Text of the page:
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Int J Obes Relat Metab Disord. 2002 Nov;26(11):1469-75.

Weight management: a comparison of existing dietary approaches in a work-site setting.

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University of Glasgow Department of Human Nutrition, Glasgow Royal Infirmary, Glasgow, UK.



(1). To compare the effectiveness a 2512 kJ (600 kcal) daily energy deficit diet (ED) with a 6279 kJ (1500 kcal) generalized low-calorie diet (GLC) over a 24 week period (12 weeks weight loss plus 12 weeks weight maintenance). (2). To determine if the inclusion of lean red meat at least five times per week as part of a slimming diet is compatible with weight loss in comparison with a diet that excludes lean red meat.


Randomized controlled trial.


Large petrochemical work-site.


One-hundred and twenty-two men aged between 18 and 55 y.


Weight loss and maintenance of weight loss.


Eligible volunteers were randomized to one of the four diet/meat combinations (ED meat, ED no meat, GLC meat, GLC no meat). One-third of subjects in each diet/meat combination were randomized to an initial control period prior to receiving dietary advice. All subjects attended for review every 2 weeks during the weight loss period. For the 12 week structured weight maintenance phase, individualized energy prescriptions were re-calculated for the ED group as 1.4 (activity factor) x basal metabolic rate. Healthy eating advice was reviewed with subjects in the GLC group. All subjects were contacted by electronic mail at 2 week intervals and anthropometric and dietary information requested.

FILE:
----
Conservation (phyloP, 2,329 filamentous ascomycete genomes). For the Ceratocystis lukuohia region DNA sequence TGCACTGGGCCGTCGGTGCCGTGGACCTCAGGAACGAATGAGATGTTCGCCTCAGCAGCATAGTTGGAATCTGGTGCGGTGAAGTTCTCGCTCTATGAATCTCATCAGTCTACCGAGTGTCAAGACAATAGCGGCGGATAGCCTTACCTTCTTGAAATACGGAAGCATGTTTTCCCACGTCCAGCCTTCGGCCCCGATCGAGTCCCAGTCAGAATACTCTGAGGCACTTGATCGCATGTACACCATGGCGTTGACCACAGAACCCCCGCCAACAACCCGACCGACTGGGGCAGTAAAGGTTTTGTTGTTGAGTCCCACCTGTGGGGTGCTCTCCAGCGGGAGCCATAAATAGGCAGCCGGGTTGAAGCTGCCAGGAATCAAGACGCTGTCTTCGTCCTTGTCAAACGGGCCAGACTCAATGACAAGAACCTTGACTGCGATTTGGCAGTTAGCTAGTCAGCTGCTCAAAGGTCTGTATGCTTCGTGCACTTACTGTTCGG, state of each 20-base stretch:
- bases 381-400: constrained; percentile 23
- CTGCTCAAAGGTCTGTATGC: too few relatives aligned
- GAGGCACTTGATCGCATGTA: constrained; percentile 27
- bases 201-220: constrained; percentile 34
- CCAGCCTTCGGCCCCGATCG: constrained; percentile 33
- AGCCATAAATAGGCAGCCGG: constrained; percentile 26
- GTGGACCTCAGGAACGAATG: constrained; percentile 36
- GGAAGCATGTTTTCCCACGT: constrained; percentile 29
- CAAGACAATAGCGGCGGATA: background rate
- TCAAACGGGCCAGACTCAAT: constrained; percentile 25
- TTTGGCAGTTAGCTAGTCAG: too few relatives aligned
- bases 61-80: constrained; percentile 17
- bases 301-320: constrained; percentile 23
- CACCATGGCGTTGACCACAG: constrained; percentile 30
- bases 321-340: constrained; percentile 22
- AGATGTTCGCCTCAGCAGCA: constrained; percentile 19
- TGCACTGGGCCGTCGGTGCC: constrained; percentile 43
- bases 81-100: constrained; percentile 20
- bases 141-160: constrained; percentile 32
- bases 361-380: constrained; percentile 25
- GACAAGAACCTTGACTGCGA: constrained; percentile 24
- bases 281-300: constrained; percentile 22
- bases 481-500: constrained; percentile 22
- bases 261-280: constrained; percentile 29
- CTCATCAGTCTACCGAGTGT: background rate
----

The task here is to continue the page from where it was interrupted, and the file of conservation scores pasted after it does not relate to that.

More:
No difference was evident between diet groups in mean weight loss at 12 weeks (4.3 (s.d. 3.4) kg ED group vs 5.0 (s.d. 3.5) kg GLC group, P=0.34). Mean weight loss was closer to the intended weight loss in the 2512 kJ (600 kcal) ED group. The dropout rate was also lower than the GLC group. The inclusion of lean red meat in the diet on at least five occasions per week did not impair weight loss. Mean weight gain following 12 weeks weight maintenance was +1.1 (s.d. 1.8) kg, P<0.0001. No differences were found between groups.


This study has shown that the individualized 2512 kJ (600 kcal) ED approach was no more effective in terms of weight loss than the 6279 kJ (1500 kcal) GLC approach. However the ED approach might be considered preferable as compliance was better with this less demanding prescription. In terms of weight loss the elimination of red meat from the diet is unnecessary. The weight maintenance intervention was designed as a low-input approach, however weight regain was significant and weight maintenance strategies require further development.

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